Graduation ceremonies are quite long, and one weekend in December I attended my 5th such ceremony celebrating my husband’s bachelor’s degree from the University of Florida. Graduation is a time to reflect, celebrate achievement, look towards the future… But there’s also a lot of empty wait time. So, on the morning of his  Gainesville commencement ceremony, I amused myself the way any birder would: how many species could I see from the stadium?

The flock of pigeons circling the empty sky above the field would surprise no one. Were they confused or excited by the days proceedings or hoping for popcorn scraps? Refusing to land, the birds flapped over our heads against a drizzling sky.
Red-tailed Hawk in Flight
As I watched, a Red-tailed Hawk sailed high over the crowd, chased by a smaller but feistier American Crow. The University of Florida’s mascot is an alligator, but a Red-tailed Hawk is a good emblem for any transition from one phase of life to the next.
They are open to almost all available habitats, from fields to forests to deserts and more. Once mated, a pair of hawks will remain together until one of them dies, which also served as a good metaphor for my marriage with Brian, which had thankfully survived the late-night exam cramming and last minute homework scrambling. The species is also a hopeful one, with population numbers increasing since 1966. Perhaps most fittingly, I remember a Red-tailed Hawk at my sister’s graduation, indicating their general love of football stadiums (or caps and gowns?).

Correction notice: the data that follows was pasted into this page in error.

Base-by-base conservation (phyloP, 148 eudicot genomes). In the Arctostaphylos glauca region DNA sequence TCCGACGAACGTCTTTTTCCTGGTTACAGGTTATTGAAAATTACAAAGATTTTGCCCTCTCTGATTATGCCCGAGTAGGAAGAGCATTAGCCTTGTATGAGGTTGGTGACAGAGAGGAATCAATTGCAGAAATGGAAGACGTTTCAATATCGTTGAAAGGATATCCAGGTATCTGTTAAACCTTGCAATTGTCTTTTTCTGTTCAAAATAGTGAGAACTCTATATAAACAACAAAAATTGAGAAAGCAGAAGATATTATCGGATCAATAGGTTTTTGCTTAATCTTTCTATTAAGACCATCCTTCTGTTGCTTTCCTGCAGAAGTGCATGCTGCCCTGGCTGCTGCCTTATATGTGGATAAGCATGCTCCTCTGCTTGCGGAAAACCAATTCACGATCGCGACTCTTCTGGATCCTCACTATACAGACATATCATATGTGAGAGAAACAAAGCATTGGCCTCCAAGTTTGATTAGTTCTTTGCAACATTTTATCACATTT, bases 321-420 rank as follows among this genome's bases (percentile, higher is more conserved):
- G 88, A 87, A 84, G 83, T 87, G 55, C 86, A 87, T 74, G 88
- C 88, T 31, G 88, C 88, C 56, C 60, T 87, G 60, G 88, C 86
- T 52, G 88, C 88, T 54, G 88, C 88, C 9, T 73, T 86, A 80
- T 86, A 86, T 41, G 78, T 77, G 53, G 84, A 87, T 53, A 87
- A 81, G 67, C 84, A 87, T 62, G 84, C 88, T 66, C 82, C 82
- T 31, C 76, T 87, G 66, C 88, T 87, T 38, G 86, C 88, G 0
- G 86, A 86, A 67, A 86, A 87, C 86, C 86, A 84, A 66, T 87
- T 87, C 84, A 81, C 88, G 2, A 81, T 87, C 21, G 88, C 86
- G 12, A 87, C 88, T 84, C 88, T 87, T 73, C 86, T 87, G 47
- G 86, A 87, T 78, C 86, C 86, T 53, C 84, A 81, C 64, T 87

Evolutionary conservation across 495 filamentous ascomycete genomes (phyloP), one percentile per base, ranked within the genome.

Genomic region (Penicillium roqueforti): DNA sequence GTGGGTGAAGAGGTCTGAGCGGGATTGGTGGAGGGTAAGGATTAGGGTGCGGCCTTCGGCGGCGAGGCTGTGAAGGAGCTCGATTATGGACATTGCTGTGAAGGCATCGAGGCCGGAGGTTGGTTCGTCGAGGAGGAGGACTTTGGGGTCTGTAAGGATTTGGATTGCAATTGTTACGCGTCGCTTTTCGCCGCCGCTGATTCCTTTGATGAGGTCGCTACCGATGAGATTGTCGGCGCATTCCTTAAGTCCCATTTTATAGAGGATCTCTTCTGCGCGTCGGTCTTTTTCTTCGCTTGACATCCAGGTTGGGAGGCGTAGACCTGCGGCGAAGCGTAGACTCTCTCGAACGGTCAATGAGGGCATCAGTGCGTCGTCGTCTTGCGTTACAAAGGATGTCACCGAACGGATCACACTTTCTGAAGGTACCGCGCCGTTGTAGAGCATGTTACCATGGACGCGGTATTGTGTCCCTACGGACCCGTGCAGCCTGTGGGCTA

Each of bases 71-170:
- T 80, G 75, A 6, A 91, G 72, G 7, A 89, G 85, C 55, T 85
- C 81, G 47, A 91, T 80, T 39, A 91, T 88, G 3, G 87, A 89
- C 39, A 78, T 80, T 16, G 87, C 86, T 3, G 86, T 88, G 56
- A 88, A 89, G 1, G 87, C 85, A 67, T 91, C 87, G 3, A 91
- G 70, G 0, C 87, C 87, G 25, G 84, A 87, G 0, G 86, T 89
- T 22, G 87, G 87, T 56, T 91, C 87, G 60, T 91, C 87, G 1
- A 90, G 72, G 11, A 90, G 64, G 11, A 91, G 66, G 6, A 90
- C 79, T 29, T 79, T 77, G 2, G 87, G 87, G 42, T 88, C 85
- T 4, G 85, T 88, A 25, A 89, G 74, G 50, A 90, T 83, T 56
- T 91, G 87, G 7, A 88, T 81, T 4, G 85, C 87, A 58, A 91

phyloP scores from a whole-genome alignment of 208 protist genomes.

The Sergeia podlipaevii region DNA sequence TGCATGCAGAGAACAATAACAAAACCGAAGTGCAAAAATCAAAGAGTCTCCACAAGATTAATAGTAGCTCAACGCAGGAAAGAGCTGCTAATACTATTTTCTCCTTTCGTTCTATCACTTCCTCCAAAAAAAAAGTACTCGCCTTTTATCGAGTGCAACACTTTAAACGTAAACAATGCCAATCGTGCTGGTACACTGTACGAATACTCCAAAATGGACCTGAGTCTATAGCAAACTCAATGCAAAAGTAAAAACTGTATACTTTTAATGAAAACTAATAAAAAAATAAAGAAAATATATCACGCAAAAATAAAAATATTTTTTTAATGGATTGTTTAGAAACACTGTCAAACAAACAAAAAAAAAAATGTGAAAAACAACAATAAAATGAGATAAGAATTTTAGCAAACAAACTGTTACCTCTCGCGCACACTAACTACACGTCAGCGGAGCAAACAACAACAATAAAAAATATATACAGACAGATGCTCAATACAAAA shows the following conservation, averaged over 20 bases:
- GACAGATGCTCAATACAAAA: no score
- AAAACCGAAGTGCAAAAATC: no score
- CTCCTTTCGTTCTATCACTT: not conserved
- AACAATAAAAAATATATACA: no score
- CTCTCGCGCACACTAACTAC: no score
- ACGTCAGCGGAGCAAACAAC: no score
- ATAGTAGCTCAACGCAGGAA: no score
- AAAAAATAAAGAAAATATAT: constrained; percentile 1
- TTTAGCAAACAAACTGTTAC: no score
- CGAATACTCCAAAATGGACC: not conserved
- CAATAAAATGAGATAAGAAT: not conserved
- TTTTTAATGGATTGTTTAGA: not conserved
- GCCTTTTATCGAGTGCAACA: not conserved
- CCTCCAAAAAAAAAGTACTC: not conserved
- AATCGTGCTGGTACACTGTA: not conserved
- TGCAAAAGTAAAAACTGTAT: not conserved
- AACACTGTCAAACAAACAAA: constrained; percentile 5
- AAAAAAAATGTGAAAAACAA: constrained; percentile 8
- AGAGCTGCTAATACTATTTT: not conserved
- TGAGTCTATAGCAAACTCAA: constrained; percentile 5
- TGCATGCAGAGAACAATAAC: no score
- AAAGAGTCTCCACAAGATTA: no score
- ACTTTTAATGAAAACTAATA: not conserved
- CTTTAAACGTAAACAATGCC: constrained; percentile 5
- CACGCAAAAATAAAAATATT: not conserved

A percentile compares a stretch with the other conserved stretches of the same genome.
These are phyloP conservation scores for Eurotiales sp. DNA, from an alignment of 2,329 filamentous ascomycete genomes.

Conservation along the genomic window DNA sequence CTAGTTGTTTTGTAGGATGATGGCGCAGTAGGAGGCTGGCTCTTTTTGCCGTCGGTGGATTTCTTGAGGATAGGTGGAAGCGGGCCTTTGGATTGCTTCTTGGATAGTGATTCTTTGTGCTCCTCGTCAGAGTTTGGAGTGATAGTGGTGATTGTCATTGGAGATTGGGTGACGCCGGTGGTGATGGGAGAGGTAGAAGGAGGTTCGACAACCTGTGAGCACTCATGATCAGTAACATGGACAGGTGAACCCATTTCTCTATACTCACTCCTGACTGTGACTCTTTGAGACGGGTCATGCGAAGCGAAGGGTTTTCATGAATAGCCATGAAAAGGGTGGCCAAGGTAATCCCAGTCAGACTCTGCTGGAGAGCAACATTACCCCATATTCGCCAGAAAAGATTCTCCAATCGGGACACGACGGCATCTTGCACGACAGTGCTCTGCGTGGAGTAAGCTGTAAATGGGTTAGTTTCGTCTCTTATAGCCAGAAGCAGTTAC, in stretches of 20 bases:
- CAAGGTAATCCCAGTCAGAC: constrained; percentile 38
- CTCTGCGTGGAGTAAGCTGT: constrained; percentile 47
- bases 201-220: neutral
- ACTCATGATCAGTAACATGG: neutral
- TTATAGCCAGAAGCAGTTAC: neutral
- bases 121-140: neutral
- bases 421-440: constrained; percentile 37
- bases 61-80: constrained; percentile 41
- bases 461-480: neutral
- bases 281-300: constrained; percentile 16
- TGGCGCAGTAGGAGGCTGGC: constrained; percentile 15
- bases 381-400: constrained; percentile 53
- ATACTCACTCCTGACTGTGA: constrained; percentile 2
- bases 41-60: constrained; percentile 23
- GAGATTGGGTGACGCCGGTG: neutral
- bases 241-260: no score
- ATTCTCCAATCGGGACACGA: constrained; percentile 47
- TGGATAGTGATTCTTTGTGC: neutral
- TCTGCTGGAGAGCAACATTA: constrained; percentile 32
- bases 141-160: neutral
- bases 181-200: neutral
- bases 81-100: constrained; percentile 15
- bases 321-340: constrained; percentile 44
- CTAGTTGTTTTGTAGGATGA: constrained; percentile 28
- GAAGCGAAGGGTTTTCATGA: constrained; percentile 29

A few European Starlings, and one Double-crested Cormorant soared across the sky during the faculty speech, but that was about it. Graduation Bird Count:4.
Written by Erika Zambello
Erika Zambello is a National Geographic Young Explorer who grew up in Maine, inspiring a deep interest in nature at an early age. She fell in love with birding after receiving a Sibley field guide for Christmas during her senior year in college, and has birded across the eastern seaboard and internationally ever since. To inspire others to protect birds and the environment, she has blogged for the Conservation Fund, Sarah P. Duke Gardens, Triangle Land Conservancy, and Duke University, and is writing a birding guide to Northern New England for Wilderness Adventures Press. She has founded, and is currently living along the Emerald Coast in Florida's Panhandle. You can check out her exploration site or follow her on Instragram.